Win4Lin is a commercial product by NeTraverse which will prepare a linux kernel to install Windows 95,98, or ME. NeTraverse provides various precompiled kernels. Frequently, hardware issues make using one of their precompiled kernels nearly impossible.
The solution is to download and patch a 'vanilla' kernel from http://kernel.org
. The following is, hopefully, a helpful, step-by-step process.
1. First, boot to FC3 on a good, working kernel. Make sure you have all the bugs worked out of it before you try to build your new kernel, as problems with your existing kernel will probably be passed on to the new kernel.
2. Download a kernel from http://kernel.org
. They will come in a zipped package, either BZIP or GZIP. Make a separate directory to do your work in, so that your kernels and patches don't get lost in the clutter. I called mine /kernels. Open a terminal, and change to the '/' directory.
Just so that we don't accidentally do damage to our working system, we'll do as much as we can as 'user'.
Download your kernel to the directory you just prepared, or move it from where ever you downloaded it to the new directory
$mv linux-2.6.10.tar.bz2 /kernels
3. Go to http://www.netraverse.com
and download the appropriate patches for your kernel. For the 2.6.10 kernel, you'll need Kernel-Win4Lin3-2.6.10.patch and mki-adapter26_1_3_10.patch . Download your patches to /kernels
4. Go to the /kernel directory.
5. If your Linux sources are in BZIP format, i.e. end in a .bz2 extension, use the following;
$tar xfvj linux-2.6.10.tar.bz2
If your linux sources are in GZIP format, use the following;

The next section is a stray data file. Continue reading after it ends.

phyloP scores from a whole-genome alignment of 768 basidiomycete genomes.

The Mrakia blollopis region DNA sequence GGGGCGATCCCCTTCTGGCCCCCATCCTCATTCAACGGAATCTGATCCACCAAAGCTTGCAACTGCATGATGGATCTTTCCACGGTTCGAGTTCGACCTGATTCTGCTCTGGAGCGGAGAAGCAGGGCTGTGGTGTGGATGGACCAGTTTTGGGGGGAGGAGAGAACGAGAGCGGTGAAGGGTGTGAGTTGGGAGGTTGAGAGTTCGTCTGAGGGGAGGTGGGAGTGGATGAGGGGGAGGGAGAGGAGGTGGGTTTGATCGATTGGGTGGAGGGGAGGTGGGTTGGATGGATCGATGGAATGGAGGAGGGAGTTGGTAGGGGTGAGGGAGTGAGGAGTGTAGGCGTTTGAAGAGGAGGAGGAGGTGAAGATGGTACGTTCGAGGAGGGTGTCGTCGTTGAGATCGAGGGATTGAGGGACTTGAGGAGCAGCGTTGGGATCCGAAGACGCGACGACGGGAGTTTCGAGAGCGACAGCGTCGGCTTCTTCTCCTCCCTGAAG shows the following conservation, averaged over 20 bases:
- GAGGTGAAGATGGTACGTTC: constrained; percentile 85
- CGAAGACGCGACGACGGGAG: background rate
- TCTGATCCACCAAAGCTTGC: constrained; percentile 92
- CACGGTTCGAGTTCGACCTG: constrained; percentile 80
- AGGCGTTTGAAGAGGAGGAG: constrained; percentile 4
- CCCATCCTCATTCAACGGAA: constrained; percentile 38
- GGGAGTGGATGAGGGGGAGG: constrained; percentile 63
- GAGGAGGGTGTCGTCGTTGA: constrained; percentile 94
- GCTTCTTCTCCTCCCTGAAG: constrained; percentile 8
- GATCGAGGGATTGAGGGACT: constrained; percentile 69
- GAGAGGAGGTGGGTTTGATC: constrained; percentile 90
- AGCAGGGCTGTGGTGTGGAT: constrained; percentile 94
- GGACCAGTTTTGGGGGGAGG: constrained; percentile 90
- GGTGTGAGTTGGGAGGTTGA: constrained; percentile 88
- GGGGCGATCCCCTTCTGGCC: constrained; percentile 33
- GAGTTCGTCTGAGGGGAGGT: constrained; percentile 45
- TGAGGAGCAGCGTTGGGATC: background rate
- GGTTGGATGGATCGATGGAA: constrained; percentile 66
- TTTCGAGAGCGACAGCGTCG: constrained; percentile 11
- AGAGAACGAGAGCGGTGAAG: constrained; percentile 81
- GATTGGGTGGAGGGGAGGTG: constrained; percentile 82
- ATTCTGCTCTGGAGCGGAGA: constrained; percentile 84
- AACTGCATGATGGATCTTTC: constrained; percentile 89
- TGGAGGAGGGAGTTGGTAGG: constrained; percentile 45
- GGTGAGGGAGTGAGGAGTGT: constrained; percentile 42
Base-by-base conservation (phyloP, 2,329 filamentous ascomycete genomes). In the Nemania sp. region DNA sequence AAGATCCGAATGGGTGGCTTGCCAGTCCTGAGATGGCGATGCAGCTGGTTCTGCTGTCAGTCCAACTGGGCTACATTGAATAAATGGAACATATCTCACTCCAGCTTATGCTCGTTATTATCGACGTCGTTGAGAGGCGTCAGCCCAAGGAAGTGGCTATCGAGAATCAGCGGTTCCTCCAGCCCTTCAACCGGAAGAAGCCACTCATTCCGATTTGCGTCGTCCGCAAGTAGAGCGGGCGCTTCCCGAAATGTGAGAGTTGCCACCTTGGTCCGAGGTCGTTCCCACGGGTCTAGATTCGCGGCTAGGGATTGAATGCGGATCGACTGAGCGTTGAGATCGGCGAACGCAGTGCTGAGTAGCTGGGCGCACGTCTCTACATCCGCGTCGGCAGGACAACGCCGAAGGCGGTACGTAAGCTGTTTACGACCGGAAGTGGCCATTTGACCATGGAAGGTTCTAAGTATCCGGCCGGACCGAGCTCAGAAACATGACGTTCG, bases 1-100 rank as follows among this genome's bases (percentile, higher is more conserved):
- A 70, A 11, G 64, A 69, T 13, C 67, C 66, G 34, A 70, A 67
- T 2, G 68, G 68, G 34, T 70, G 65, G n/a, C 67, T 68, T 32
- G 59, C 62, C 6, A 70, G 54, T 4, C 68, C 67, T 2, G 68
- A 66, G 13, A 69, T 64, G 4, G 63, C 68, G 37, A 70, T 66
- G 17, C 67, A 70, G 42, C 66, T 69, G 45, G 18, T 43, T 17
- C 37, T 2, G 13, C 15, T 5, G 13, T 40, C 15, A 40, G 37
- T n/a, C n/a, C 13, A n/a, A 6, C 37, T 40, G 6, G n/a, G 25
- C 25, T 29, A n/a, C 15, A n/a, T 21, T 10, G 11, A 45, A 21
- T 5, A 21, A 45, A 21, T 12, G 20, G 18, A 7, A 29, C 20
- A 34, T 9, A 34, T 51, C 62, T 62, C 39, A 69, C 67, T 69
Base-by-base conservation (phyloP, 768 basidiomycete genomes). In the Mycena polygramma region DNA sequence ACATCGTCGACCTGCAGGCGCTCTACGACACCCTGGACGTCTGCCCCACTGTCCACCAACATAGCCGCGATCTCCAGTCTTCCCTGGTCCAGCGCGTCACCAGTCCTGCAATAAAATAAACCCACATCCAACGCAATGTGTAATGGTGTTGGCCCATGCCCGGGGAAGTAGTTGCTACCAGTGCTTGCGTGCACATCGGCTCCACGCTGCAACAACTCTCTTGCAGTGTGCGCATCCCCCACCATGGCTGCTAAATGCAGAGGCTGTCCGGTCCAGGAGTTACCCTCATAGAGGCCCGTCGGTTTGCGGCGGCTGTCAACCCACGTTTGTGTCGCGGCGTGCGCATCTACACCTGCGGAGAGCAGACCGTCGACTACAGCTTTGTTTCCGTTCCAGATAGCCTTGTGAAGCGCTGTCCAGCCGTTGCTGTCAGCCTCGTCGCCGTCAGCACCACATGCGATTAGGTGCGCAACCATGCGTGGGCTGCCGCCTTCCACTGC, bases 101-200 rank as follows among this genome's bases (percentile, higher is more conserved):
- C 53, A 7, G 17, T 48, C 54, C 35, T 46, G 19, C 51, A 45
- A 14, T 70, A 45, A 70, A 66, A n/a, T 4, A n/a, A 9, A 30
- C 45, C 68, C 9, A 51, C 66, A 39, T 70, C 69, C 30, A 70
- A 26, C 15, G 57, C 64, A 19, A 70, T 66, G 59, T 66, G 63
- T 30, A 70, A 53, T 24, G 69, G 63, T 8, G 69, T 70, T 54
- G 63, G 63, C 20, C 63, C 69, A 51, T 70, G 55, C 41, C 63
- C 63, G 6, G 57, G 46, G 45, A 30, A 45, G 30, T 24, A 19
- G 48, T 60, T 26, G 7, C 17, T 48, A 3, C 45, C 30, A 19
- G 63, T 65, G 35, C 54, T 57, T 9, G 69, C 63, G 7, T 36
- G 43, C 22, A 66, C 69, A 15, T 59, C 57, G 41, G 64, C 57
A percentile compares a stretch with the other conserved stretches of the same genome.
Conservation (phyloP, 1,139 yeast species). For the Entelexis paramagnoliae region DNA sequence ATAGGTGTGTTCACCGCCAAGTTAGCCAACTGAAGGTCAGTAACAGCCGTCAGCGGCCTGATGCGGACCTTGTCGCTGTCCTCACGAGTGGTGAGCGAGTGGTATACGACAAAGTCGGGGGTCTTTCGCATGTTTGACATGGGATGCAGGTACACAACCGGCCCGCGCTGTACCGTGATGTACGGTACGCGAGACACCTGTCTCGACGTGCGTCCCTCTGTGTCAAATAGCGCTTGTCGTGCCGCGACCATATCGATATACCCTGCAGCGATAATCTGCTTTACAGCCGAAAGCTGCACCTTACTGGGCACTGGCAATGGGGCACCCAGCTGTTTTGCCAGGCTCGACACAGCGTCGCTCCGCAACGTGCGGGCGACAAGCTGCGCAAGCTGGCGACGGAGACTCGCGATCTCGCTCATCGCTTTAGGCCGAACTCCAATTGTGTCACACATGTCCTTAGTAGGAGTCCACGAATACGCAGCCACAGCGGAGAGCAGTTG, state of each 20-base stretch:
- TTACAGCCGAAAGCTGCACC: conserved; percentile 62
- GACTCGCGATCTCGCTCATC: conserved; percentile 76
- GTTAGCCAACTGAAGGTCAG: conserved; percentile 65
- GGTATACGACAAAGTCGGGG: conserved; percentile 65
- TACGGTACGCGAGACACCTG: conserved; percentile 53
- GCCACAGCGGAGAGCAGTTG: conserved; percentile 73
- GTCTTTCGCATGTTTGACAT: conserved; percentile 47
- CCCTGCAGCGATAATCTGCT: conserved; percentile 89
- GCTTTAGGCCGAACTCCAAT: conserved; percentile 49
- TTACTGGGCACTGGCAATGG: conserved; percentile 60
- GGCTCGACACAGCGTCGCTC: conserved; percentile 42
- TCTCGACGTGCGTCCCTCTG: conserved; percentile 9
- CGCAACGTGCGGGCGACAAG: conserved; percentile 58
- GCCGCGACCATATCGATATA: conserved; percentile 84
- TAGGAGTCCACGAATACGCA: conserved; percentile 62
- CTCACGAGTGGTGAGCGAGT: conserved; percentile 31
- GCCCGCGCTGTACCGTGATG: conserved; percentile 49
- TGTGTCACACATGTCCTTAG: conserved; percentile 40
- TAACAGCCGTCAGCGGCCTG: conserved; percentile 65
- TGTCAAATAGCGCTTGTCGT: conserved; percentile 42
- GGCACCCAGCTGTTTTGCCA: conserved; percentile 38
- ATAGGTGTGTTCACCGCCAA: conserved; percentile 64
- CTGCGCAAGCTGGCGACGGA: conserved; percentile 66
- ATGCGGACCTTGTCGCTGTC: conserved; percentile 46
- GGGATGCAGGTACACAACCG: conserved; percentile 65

$tar xfvz linux-2.6.10.tar.gz
6. Copy the patches into your new kernel.
$cp Kernel-Win4Lin3-2.6.10.patch linux-2.6.10
$cp mki-adapter26_1_3_10.patch linux-2.6.10
7. You'll need to be in the kernel to apply the patches, and to do all the rest of the work.
$patch -p1 <Kernel-Win4Lin3-2.6.10.patch> patch.log 2>&1
$patch -p1 <mki-adapter26_1_3_10.patch>> patch.log 2>&1
8. Let's check the patch log to make sure the patches applied cleanly.
The file message HUNK FAILED means that specific code lines of the file being patched differ from what the patch program expected to find. If you receive this message, you cannot proceed till the changes specified by the HUNK FAILED message are applied. You'll either need to get a new patch, or make the changes to the kernel source.
9. Once we have all the patches applied cleanly, without ANY errors, we'll need to change the EXTRAVERSION in the Makefile, so that it doesn't conflict with your distribution's working kernel.
Find the EXTRAVERSION line, a few lines down from the top, and insert the curser right after EXTRAVERSION. Give it a unique name that you'll recognize, and use throughout the rest of this build process. You'll have to be consistant with the naming process, so be kind to yourself. I use this; -W4L011405ak, where W4L represents Win4Lin, the date of the build, and my initials.
Click on 'Save' and exit gedit.
10. Your new kernel won't have a .config file, if you've never made any changes to it. The following is what I copied. Make the appropriate changes for your own situation.
$cp /boot/config-2.6.9-1.667 linux-2.6.10/.config
$cp .config config.save
$cp config.save .config
11. Our next step is to run the configuration utility. On the 2.6.x kernels there are four main frontend programs; config, menuconfig, and xconfig, and oldconfig.
config is the least user-friendly. Each possibility is presented, sequentially, as a question. If you make a mistake, you have to start over from the top. I sit on where this pains me!
oldconfig will read the defaults from an existing .config and rewrite necessary links and files. This is a quick way to tinker with minor changes to a configuration you've already built.
menuconfig uses ncurses as a frontend. You'll have to have the ncurses-devel libraries installed to use this utility. There is a help menu at the top of the screen. Use the arrow keys to navigate, Enter to highlight, and Y or N to make your selections. Kinda reminds me of DOS6.0, but it works, and it's pretty easy.